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Chrysis zonata, C. pyrrhina and C. serena

PostPosted: 28 May 2019 22:14
by Euchroeus
An interesting case of synonymies is related to the names Chrysis pyrrhina Dahlbom, 1845, Chrysis serena Radoskowski, 1891 and Chrysis zonata Dahlbom, 1854. The case is discussed in:

Rosa P. (2018)
Chrysis serena Radoszkowski, 1891, a new synonym of Ch. zonata Dahlbom, 1854 (Hymenoptera, Chrysididae).

available here:

The species known as Chrysis pyrrhina Dahlbom, 1845 has primarily a ponto-mediterranean distribution, and it is relatively common from western Mediterranean countries to Western Asia, across Caucasus, Anatolia, and Middle East. Additionally, a specimen from China (Heilongjiang) was found in Linsenmaier’s collection
(Linsenmaier, 1968; Rosa et al., 2014).For a long time and with few exceptions, Ch. pyrrhina has been considered as variation, subspecies or even synonym of Ch. viridula Linnaeus, 1761, Ch. bidentata Linnaeus, 1767, Ch. integra Fabricius, 1787 or Ch. cylindrica Eversmann, 1858, until Linsenmaier (1959) recognized its specific rank within the Ch. viridula group in a modern sense.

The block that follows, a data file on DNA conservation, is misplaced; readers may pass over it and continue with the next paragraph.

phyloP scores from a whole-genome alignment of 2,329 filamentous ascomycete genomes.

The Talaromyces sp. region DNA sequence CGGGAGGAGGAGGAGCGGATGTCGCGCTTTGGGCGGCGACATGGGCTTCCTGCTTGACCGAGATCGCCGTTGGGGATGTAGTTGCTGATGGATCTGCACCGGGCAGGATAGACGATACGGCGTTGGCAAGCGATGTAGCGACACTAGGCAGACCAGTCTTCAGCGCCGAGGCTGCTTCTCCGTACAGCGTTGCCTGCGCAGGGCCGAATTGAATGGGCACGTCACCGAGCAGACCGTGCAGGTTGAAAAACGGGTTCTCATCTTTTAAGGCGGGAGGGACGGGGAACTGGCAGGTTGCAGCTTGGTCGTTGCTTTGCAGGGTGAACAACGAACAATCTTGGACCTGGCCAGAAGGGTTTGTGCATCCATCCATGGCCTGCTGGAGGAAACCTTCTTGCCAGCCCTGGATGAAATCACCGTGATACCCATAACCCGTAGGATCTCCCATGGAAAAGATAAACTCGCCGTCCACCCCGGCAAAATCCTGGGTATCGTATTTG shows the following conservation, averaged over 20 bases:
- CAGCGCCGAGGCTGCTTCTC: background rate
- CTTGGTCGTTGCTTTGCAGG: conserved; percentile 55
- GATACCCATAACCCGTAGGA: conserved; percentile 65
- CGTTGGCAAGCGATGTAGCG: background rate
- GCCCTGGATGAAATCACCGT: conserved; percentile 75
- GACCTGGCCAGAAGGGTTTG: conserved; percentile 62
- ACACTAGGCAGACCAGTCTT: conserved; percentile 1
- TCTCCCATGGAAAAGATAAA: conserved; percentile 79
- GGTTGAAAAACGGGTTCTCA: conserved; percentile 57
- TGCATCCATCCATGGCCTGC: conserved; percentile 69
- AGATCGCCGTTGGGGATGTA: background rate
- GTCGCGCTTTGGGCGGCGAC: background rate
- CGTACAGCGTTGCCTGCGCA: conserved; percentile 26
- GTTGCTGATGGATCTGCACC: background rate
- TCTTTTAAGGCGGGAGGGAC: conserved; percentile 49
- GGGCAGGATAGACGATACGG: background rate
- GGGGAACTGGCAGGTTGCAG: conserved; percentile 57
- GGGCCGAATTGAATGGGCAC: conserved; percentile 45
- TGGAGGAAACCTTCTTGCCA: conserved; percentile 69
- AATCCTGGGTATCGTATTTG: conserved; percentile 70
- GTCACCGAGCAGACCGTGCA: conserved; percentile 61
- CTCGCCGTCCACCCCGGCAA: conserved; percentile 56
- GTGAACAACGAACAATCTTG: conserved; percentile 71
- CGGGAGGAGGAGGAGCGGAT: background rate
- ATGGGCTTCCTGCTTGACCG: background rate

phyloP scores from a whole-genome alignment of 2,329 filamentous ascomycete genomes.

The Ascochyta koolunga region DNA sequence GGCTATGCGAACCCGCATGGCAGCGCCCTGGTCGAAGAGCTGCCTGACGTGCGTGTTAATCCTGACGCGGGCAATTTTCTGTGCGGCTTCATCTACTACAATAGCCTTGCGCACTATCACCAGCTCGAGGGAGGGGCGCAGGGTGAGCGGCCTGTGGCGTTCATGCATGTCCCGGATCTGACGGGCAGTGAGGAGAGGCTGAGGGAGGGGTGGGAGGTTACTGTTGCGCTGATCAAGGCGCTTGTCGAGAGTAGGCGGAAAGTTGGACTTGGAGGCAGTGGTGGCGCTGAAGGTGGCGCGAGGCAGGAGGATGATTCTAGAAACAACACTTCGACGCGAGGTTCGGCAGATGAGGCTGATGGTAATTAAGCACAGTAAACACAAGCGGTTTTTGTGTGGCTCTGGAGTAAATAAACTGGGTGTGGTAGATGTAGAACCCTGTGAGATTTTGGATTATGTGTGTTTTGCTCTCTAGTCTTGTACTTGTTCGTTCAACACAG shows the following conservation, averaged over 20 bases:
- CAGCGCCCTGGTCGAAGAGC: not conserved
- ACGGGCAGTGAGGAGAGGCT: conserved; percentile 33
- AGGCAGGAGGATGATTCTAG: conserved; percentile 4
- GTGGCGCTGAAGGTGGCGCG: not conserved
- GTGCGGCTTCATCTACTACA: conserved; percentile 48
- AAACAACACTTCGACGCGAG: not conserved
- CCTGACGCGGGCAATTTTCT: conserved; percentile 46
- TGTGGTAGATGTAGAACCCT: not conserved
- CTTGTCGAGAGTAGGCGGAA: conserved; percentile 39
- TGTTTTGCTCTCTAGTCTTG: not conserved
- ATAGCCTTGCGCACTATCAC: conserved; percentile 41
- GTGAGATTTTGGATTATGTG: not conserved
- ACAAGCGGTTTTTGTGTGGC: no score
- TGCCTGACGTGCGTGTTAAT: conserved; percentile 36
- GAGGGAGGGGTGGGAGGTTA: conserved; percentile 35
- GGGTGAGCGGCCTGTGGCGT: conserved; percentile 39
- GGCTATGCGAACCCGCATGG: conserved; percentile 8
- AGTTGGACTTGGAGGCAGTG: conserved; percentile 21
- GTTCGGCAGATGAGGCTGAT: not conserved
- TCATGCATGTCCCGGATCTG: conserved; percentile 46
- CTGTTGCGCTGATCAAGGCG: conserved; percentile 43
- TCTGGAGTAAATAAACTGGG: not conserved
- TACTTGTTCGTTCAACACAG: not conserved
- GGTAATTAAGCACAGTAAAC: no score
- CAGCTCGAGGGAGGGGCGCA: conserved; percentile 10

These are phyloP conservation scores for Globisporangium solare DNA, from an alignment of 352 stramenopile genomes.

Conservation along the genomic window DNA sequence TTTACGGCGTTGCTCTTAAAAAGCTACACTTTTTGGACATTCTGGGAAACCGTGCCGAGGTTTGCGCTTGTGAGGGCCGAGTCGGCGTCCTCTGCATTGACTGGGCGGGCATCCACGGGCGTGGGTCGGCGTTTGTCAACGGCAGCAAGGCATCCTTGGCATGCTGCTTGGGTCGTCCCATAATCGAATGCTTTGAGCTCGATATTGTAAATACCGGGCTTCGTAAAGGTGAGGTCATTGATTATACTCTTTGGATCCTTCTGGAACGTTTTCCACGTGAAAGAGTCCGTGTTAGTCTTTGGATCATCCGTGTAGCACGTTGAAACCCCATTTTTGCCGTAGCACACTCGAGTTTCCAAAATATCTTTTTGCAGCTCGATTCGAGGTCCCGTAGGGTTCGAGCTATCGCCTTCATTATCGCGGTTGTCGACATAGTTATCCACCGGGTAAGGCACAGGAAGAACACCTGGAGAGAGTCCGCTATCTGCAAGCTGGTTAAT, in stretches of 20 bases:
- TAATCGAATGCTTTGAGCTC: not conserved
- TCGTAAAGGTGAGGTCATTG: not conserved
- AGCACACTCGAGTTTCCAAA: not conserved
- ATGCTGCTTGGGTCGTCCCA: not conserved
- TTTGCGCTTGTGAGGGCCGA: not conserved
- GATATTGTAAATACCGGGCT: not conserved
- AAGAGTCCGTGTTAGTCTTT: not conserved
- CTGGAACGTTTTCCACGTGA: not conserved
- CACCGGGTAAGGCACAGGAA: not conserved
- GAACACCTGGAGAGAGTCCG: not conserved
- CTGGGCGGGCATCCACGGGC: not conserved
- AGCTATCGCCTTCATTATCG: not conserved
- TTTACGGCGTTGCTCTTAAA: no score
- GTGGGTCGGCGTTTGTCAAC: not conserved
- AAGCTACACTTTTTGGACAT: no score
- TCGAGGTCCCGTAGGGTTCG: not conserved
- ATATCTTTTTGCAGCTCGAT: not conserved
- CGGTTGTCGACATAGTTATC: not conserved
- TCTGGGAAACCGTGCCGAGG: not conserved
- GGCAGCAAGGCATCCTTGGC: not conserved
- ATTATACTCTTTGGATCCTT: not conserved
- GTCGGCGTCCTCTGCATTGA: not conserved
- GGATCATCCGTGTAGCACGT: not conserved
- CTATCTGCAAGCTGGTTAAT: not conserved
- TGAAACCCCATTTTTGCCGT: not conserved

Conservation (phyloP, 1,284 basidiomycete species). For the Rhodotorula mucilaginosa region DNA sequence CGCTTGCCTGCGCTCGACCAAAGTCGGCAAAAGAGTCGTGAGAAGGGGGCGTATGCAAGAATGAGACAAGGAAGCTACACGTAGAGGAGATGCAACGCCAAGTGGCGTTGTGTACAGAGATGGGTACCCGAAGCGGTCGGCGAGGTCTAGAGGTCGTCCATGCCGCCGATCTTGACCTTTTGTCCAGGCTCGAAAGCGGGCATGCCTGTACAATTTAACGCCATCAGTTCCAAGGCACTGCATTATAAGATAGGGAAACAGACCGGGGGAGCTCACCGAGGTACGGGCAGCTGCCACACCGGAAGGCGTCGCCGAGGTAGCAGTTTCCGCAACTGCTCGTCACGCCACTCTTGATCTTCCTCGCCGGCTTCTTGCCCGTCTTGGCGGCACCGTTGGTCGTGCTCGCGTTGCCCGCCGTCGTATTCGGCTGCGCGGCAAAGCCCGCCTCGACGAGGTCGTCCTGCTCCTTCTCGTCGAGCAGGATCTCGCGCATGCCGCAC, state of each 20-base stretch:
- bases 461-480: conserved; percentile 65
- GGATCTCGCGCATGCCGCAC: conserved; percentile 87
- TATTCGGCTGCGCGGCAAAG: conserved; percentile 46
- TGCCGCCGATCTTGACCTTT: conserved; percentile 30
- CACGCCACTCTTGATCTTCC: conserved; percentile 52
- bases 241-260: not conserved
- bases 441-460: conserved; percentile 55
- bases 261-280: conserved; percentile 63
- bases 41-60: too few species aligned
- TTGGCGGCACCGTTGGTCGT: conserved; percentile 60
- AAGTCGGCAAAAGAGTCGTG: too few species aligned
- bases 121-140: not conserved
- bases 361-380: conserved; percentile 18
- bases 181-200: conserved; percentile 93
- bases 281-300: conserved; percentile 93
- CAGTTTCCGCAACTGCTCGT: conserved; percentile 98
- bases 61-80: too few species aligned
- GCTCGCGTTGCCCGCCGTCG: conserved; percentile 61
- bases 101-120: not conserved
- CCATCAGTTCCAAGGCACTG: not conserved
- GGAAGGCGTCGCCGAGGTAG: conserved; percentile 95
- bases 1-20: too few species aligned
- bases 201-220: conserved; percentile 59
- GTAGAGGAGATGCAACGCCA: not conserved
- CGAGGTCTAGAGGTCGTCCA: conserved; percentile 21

Recently, Rosa & Vårdal (2015) discovered that the type of Ch. pyrrhina, housed at the Stockholm Museum, did not match Linsenmaier’s (1959) interpretation; Ch. serena Radoszkowski, 1891 was found to be the first available name. The type of Ch. serena was checked in the Radoszkowski collection at the Invertebrate collections of the Institute of Systematics and Evolution of Animals in Krakow (Rosa et al., 2015).
Chrysis serena was considered by Linsenmaier (1968) as the eastern subspecies of Ch. pyrrhina, with coarser and denser punctation on metasoma and greener colour. It is well known that in several West-Palaearctic chrysidid species, from western to eastern countries, the punctuation becomes coarser, and coloration tends to become greener, up to completely green individuals (Linsenmaier, 1968). Both these variations are generally clinal, and hardly represent a ground for subspecies separation. From further studies,
Ch. serena proved in turn a synonym of Ch. zonata Dahlbom, 1854, as discussed in the article.